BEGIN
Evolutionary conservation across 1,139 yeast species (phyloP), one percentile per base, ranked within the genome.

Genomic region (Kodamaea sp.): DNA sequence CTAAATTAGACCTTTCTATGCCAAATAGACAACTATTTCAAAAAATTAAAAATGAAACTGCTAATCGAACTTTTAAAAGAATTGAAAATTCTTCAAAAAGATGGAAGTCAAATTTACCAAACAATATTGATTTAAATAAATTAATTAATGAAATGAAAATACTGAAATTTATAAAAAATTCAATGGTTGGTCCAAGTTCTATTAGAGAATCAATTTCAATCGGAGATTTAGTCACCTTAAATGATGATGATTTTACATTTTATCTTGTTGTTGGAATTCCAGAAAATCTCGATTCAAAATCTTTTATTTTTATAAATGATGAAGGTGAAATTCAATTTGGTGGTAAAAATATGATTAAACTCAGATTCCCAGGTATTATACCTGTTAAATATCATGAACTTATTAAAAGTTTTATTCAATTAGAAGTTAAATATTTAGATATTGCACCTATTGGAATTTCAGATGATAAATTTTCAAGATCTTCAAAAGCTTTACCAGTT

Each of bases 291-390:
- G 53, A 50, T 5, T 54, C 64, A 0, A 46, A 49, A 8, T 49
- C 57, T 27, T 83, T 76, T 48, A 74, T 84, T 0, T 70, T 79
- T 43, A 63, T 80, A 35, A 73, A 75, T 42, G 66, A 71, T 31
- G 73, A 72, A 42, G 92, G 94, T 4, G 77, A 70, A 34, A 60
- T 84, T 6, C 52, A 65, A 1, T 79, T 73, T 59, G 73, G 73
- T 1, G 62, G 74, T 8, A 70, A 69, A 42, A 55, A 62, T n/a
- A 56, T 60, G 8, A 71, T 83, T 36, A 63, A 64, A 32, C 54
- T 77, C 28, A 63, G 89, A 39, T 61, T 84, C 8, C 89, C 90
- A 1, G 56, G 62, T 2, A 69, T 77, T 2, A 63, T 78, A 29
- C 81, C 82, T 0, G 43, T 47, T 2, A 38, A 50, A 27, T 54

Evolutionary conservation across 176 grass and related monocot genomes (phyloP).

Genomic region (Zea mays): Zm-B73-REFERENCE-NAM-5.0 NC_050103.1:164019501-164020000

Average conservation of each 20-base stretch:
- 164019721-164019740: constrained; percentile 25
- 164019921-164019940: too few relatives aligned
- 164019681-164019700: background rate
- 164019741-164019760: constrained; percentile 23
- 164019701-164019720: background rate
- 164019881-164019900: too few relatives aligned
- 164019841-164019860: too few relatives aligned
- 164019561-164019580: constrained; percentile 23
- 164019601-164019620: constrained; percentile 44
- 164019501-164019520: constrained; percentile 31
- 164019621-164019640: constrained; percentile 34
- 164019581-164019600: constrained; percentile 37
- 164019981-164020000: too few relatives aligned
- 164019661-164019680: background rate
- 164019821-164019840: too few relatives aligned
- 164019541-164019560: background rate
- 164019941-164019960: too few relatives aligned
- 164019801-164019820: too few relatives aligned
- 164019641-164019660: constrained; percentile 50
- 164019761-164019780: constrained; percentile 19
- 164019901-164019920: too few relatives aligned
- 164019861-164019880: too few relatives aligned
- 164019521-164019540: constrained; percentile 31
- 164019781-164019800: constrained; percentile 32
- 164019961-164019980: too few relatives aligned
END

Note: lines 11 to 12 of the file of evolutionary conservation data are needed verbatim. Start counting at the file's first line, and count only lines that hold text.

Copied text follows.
- T 77, C 28, A 63, G 89, A 39, T 61, T 84, C 8, C 89, C 90
- A 1, G 56, G 62, T 2, A 69, T 77, T 2, A 63, T 78, A 29